The program gives students a deep understanding of encryption and cybersecurity technology and has students work alongside a cybersecurity professional. After their senior year, Nicholas says graduates will be “readily employable.” At least eight companies have approached the university about hiring cybersecurity graduates, he says.

“We’re focusing on corporate America, but we’re talking to military officials, government officials, public- and private-sector folks,” he says. “And they’re all interested in our degree and our graduates.”

Akron added a major, minor and certification for risk management and insurance, or RMI, as well as an MBA with a focus on risk management. Jill Bisco, assistant professor of finance, helped develop the program. She brings 24 years of industry experience to the university.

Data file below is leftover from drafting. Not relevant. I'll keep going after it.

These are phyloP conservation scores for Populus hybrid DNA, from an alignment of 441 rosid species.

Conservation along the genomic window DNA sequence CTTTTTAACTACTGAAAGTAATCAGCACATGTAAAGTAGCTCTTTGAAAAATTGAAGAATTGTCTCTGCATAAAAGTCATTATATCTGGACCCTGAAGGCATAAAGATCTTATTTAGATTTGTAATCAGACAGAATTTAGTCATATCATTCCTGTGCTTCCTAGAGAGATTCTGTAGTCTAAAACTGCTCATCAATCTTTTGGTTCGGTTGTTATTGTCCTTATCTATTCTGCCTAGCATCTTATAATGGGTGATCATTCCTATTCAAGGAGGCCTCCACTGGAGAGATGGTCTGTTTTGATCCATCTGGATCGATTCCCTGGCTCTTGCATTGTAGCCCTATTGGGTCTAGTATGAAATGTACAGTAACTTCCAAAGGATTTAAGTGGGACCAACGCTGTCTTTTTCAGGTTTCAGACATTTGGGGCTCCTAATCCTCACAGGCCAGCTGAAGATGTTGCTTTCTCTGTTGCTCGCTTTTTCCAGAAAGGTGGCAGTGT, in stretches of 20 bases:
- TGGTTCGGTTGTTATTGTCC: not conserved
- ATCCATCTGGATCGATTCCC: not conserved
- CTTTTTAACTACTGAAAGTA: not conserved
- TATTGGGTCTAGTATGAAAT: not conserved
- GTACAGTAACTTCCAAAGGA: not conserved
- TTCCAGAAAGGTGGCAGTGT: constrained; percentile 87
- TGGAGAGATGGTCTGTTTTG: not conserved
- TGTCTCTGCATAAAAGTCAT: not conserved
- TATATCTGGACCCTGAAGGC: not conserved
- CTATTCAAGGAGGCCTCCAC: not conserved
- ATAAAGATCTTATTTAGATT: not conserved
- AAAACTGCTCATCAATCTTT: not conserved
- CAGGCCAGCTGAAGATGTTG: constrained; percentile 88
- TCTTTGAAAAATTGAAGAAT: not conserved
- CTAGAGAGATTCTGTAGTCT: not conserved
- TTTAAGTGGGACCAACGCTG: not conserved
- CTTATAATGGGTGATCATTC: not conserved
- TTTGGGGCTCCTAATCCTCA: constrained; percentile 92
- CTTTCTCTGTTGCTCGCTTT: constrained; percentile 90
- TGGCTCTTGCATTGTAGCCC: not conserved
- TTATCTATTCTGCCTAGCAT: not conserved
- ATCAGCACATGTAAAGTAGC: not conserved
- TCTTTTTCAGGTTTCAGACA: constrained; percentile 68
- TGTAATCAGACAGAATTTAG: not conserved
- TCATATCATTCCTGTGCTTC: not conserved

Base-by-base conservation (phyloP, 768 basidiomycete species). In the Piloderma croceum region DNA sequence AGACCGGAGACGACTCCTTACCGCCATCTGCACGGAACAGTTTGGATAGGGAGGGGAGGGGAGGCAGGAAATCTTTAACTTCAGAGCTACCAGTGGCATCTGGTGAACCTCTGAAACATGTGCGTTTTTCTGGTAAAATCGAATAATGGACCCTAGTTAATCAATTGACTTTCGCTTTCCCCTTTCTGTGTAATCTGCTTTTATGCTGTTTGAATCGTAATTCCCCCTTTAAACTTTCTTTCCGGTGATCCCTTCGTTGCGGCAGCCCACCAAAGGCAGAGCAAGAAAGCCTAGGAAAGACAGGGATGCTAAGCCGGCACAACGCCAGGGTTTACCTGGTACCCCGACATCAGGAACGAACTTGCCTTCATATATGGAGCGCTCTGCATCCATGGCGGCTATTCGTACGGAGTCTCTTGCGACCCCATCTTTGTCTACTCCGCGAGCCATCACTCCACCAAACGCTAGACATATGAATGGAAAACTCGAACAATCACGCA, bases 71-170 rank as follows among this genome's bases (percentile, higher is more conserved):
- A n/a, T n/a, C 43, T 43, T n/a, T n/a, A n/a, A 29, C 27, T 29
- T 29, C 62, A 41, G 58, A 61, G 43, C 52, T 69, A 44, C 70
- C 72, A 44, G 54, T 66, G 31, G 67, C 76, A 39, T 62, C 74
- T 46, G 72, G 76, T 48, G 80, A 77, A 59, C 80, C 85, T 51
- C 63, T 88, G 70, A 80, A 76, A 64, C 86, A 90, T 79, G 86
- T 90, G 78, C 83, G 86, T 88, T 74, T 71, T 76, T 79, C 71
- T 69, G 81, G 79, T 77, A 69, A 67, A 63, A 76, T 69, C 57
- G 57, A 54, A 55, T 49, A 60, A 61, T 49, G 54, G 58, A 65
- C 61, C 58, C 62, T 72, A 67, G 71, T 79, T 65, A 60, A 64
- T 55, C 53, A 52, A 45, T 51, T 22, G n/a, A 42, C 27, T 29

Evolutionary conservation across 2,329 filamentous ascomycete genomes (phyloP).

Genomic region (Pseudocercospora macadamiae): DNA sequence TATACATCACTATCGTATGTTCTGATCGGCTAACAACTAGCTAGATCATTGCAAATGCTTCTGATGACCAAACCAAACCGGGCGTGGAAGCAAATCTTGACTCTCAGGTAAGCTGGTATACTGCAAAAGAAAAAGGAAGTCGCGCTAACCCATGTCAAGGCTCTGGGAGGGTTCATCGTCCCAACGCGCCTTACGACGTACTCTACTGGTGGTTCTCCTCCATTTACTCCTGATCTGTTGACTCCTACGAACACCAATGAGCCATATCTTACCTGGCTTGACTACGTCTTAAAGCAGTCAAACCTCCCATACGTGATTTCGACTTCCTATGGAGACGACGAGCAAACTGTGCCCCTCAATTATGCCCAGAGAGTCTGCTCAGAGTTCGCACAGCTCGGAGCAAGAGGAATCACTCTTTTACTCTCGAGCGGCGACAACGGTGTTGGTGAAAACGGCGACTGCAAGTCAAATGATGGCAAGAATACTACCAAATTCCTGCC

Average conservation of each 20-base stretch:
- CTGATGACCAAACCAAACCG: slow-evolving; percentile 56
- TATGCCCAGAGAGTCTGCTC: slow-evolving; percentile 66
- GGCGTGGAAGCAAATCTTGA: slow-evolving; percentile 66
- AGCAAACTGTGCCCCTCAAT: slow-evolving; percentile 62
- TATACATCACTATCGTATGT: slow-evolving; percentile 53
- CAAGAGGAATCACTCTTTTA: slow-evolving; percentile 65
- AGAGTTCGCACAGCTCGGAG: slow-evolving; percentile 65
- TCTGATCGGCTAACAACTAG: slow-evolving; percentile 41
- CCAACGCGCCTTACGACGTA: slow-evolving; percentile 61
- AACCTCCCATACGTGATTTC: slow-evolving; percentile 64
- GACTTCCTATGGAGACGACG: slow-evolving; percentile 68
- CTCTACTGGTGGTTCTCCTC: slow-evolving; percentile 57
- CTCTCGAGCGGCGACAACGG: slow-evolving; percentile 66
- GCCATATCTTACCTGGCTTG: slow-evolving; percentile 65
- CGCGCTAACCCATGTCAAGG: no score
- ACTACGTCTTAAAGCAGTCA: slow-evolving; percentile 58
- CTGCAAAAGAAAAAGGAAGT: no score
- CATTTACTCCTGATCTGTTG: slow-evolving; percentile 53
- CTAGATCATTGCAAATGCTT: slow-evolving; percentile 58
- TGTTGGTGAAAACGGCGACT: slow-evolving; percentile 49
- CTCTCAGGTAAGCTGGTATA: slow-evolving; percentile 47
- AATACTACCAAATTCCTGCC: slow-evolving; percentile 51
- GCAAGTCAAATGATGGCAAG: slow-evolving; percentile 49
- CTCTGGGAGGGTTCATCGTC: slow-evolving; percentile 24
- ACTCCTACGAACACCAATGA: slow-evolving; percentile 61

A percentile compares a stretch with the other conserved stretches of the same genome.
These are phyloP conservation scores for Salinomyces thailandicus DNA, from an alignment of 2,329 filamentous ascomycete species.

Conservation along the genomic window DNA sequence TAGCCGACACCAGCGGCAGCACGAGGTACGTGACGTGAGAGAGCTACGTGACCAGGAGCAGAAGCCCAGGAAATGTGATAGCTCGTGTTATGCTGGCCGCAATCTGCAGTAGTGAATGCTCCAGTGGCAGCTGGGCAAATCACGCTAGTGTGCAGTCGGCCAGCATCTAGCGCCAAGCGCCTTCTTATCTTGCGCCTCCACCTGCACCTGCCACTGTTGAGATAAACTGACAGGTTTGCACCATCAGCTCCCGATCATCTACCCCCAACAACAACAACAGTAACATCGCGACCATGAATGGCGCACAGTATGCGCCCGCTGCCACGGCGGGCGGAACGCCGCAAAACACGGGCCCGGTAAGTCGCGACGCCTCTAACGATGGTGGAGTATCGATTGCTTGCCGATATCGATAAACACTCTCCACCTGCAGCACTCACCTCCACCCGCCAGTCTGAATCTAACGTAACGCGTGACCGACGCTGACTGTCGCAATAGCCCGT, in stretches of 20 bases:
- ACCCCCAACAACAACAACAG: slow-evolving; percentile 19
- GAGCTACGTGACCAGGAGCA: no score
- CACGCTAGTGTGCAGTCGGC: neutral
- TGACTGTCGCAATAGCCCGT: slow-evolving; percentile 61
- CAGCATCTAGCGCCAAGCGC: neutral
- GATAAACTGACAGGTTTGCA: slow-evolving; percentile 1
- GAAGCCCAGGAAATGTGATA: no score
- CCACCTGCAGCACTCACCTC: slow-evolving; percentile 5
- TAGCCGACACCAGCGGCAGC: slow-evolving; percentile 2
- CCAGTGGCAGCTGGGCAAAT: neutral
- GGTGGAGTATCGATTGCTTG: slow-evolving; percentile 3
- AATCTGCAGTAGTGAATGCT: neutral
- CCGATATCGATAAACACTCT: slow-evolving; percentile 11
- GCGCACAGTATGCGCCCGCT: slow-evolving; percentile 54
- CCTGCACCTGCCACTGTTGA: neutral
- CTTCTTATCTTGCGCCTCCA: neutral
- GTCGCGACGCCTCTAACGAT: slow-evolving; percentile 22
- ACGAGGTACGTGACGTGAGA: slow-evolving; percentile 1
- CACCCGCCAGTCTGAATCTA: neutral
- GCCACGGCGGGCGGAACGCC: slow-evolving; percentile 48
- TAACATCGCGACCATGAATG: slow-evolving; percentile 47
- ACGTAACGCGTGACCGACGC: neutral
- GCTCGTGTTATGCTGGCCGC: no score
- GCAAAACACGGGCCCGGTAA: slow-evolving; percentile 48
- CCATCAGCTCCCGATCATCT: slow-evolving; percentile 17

The program prepares students to work in either the risk management or insurance departments of large companies, Bisco says.

In Ohio, some 29,000 jobs will open between now and 2024 in property and casualty alone, she says.

“The need for students is huge,” Bisco continues. “We’re not the only program in the state. But all of us together, we’re barely touching the need in the industry.”

Traditionally, students picked either risk management or insurance coursework, but the program educates students for both.

“We wanted to make our students as diverse as we could,” she says. The university reviewed 30 similar programs across the nation and formed an advisory board of RMI professionals who continue to meets three or four times a year.